- Bank receives a restraining notice for $2500 for a bank account containing $2400. Of this amount, none comes from federal benefits covered by the federal rule, while $1600 can be identified as workers’ compensation benefits directly deposited within the preceding 45 days. As a result, the bank’s account review does not identify any federally protected amount under the federal rule. The bank must next determine whether the account contains any statutorily exempt payments under New York law. Since the account contains workers’ compensation benefits that were directly deposited in the preceding 45 days and since the amount in the account is less than $2500 cushion provided by state law, the restraining notice is void under CPLR § 5222(j).
- Same scenario as Example 3 but the bank account contains $3000. The same analysis applies except that since the account contains more than $2500, the restraining notice is not void. The bank must make $2500 available to the account holder and would restrain $500 -- the amount above $2500. The bank must also must provide the account holder with the notice required under CPLR § 5222-a.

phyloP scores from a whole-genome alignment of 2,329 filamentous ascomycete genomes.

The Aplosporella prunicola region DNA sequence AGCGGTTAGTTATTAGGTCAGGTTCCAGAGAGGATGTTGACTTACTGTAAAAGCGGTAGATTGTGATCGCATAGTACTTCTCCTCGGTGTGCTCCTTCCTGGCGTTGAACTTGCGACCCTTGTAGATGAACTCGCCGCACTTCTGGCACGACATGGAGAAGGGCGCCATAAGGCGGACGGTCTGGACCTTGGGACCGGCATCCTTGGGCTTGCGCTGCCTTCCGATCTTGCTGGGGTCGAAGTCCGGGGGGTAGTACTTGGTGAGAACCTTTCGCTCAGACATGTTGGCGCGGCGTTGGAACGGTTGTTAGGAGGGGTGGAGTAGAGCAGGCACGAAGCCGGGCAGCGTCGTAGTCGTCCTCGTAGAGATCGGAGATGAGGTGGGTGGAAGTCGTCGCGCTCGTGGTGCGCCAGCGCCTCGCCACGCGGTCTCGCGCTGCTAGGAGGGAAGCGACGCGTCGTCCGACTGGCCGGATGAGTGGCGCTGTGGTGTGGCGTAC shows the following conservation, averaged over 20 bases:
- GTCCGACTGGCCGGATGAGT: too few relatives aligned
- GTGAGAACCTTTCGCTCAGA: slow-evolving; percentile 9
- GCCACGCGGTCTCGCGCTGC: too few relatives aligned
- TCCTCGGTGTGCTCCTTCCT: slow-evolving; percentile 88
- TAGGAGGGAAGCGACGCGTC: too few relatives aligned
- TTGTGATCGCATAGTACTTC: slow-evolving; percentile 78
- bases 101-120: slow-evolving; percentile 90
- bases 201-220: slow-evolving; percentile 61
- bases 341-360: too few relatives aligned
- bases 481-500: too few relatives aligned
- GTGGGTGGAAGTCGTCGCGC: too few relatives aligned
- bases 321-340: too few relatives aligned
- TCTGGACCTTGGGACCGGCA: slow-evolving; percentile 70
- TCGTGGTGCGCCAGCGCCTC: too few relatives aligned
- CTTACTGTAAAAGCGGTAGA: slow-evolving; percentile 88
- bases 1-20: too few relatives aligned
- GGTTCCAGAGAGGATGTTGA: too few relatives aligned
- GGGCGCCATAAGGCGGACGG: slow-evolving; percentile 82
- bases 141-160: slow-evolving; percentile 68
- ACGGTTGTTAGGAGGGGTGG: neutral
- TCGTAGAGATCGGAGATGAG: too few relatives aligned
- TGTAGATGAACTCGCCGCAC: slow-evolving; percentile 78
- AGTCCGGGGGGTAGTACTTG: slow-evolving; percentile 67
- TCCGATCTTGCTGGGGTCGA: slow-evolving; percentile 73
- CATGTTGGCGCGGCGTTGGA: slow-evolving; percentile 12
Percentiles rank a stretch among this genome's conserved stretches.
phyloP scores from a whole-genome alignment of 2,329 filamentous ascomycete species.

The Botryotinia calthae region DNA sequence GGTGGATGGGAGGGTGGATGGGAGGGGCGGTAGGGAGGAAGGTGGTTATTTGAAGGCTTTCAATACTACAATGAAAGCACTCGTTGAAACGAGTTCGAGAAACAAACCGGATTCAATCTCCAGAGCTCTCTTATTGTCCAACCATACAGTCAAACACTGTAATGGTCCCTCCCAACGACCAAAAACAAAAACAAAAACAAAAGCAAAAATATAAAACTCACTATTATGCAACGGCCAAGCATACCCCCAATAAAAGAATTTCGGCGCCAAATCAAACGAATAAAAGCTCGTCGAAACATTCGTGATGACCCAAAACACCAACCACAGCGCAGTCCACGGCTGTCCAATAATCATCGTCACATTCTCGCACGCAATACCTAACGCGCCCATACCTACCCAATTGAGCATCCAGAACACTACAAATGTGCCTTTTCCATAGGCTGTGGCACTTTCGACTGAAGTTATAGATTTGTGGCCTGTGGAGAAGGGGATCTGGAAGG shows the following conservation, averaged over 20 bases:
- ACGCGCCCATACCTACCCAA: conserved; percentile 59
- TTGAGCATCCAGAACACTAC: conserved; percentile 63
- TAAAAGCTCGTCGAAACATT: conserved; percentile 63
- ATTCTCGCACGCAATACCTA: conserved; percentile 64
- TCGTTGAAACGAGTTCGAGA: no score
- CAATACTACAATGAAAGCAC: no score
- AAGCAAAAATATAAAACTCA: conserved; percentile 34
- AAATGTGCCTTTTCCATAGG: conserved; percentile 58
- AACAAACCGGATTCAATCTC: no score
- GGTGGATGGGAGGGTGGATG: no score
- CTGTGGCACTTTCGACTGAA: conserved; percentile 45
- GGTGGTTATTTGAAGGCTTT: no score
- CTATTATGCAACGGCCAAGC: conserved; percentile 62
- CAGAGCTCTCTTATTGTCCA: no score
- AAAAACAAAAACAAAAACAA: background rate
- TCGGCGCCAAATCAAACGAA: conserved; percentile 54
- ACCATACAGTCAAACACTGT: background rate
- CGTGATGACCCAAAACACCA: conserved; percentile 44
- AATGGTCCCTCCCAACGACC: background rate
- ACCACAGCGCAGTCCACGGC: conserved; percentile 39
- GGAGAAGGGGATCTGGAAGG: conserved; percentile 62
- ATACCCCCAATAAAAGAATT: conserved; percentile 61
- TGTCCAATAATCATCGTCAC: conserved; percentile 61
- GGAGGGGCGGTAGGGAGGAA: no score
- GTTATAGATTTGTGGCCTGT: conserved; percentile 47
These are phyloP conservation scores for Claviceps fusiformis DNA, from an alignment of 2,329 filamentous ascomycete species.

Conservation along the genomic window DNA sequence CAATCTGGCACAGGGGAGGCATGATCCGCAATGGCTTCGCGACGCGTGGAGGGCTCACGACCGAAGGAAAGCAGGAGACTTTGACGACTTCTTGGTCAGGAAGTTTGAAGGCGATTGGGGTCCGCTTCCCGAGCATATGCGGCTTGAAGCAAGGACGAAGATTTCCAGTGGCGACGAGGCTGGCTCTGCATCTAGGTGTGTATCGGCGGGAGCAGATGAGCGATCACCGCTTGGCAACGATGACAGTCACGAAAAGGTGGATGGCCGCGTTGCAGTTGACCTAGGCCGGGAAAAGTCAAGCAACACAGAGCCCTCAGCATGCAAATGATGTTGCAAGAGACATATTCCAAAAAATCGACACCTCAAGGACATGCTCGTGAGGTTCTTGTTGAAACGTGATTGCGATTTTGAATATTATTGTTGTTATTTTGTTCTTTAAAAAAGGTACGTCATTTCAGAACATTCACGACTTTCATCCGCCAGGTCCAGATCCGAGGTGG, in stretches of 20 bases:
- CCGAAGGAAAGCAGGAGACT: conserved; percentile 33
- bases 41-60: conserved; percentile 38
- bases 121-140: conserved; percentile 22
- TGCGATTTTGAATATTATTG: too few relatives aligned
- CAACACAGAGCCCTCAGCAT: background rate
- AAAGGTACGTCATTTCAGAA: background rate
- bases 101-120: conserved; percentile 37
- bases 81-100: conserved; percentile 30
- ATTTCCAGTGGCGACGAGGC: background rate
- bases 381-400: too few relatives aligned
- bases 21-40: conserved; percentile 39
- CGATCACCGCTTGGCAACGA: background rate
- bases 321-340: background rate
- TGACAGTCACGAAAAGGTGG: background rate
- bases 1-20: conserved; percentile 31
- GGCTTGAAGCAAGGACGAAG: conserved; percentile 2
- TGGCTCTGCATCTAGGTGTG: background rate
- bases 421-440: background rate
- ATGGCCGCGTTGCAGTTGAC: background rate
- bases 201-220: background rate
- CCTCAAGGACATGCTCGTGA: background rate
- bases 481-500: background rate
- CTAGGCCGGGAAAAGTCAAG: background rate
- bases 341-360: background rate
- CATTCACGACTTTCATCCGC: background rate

- Bank receives a restraining notice for $2500 for a bank account containing $2400. Because the bank’s account review does not uncover any exempt federal benefits payments deposited to the account within the two month lookback period, there is no federally protected amount under the federal rule. The bank must next determine whether the account contains any statutorily exempt payments under New York law. If the bank determines that the account does not contain any such statutorily exempt payments, the bank is required to leave the account holder with a cushion of 240 times the minimum wage (currently $1740). This amount is exempt from restraint and must be made available to the consumer. The bank restrains the remaining $660 and must send the account holder the notice required under CPLR § 5222-a.
1 As used in this letter and the federal rule, the terms “garnish or garnishment” and “garnishment order” are broadly defined. “Garnish or Garnishment” includes an “execution, levy, attachment, garnishment or other legal process.” “Garnishment order” includes any writ, order, notice, summons, judgment . . . to effect a garnishment.” 31.C.F.R. § 212.3. Both terms incorporate the procedures authorized under Article 52 of the New York Civil Practice Law and Rules (“CPLR”) for enforcing money judgments, including restraining notices and income executions.